This is the peak of Pilot Mountain near Winston-Salem, N.C.
I WAS LOOKING through the pictures on my desktop recently — the photos range from sporting events, stock-car racing, dogs at play, panoramic nature scenes, scenes from a local town, people, and ultra closeups of butterflies flitting among the bushes.
It occurred to me that my photos are much like my stories. I get to the point, and I focus on one thing. I rarely take photos of an entire scene. Most of my race-car shots include the whole car, but I often take shots of just the driver, even just the driver's hands.
When I shoot Pilot Mountain (it's the Mount Pilot in the Andy Griffith Show), rarely do I shoot the whole mountain. I've shot Pilot Knob (the peak) alone, and I've shot it filtered through trees. I've shot it over the shoulder of a couple at a lookout point. I'm always looking for an interesting part of it, not the whole thing.
Rarely to I take a photo of a lot of plants. Most of my flower photos are of one flower, maybe even a part of it. I use a long lens, and there will be out-of-focus splotches of color in the background, adding to the "portrait" of the flower. I like to add several other colors to the main feast.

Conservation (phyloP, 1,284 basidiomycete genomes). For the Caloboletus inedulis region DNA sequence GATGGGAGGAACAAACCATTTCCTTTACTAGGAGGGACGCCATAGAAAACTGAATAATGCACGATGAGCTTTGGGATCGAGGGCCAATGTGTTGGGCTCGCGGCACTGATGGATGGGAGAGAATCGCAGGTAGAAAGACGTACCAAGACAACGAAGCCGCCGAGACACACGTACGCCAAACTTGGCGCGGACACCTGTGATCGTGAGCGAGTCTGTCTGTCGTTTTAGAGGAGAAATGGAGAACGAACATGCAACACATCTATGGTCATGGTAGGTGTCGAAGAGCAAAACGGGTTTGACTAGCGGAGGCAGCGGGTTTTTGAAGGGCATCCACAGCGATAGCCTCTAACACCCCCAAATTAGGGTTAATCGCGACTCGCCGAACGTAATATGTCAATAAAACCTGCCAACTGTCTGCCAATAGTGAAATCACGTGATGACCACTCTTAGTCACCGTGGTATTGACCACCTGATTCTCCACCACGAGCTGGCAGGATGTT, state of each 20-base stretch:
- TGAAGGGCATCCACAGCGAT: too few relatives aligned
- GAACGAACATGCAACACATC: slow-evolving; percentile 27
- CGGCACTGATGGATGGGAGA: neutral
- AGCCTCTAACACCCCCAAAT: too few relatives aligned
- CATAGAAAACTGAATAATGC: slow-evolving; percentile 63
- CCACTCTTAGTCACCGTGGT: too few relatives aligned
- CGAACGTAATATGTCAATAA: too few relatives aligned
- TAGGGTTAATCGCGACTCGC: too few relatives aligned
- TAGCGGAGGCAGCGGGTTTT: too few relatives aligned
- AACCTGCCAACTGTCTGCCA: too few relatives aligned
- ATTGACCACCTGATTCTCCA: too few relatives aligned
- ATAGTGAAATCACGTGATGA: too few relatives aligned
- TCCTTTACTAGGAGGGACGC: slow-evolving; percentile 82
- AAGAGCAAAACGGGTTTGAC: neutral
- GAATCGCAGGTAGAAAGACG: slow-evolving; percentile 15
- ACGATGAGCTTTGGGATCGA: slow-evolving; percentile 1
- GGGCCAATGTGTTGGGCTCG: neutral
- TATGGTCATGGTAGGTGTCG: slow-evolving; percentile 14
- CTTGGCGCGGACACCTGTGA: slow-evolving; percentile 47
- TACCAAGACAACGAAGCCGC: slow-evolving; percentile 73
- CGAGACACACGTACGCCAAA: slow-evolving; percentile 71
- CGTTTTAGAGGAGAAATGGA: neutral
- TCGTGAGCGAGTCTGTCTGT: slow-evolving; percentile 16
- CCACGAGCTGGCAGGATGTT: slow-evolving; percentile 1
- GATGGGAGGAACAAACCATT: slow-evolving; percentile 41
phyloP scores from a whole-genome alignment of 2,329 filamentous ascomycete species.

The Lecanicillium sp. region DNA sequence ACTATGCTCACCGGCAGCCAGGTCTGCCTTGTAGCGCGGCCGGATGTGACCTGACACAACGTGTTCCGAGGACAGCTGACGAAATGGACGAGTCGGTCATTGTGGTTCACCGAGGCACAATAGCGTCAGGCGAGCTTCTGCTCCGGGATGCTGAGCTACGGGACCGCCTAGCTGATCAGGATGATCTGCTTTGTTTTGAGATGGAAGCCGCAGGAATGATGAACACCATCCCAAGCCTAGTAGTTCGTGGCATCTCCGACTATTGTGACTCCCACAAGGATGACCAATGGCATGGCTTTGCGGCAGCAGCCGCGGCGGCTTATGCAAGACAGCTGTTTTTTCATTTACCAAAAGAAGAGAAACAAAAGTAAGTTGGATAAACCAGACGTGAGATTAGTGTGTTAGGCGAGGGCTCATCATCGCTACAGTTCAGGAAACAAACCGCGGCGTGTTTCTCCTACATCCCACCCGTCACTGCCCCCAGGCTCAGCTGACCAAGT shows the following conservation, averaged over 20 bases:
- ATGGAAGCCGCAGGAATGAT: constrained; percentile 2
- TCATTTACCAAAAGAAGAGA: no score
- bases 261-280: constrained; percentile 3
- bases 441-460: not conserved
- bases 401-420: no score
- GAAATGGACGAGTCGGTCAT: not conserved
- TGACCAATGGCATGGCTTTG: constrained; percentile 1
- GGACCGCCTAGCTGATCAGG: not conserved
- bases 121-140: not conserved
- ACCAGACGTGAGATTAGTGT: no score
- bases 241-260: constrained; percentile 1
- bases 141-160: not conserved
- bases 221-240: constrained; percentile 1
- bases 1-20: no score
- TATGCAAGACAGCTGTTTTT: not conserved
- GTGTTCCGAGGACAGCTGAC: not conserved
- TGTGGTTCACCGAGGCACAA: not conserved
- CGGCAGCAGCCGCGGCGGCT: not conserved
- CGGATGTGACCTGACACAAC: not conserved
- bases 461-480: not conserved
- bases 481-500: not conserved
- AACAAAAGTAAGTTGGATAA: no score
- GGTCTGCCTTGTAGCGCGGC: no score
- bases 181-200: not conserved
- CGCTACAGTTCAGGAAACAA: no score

Most of my photos have a frame, whether it's a person, a tree or a side of a mountain. I used trees to frame Pilot Mountain and the historical Gemeinhaus in Winston-Salem, N.C., but I used an arch to frame a scene in the Old Salem area of Winston-Salem.
I do take a lot of football group scenes, but I always wind up cropping out the extraneous stuff and focusing on the most interesting part of the photo.
I used that skill all the years I spent on a sports copy desk. And I remember at least once changing the focus of a photo for different purposes. For first edition, I used a wire photo of a University of Virginia receiver stretching to catch the pass with a Florida State defender reaching over his shoulder. It was very vertical. For second edition, I had to change the page, so I reedited the photo and made it shorter and wider. For final, I had to add another story below that one, so I reedited the photo again and focused on the two players' upper bodies and had them reaching for the ball. It had gone from vertical to wide angle.
I'm always looking for portraits, whether it's a person, a dog or even a flower. There's always a story in a face, even if it's a monkey face (a flower of the genus Diplacus).
Even my failures can be used. I've taken late-night shots at racetracks, and the resulting swirls of lights are almost an impressionist painting in themselves.
I always wanted to be a writer, and I'm a good writer; but I'm a better editor and photographer. I can't complain. All of those talents go together.
Hey, I can write a story in much less than a thousand words, and I can do the same with a photo.
More EDITOR@WORK blog entries
Blog entries from The Auto Racing Journal
(a book of great stories about the Intimidator)
(the book of great NASCAR stories)
More blog entries by Tom Gillispie
Anecdotes by Tom Gillispie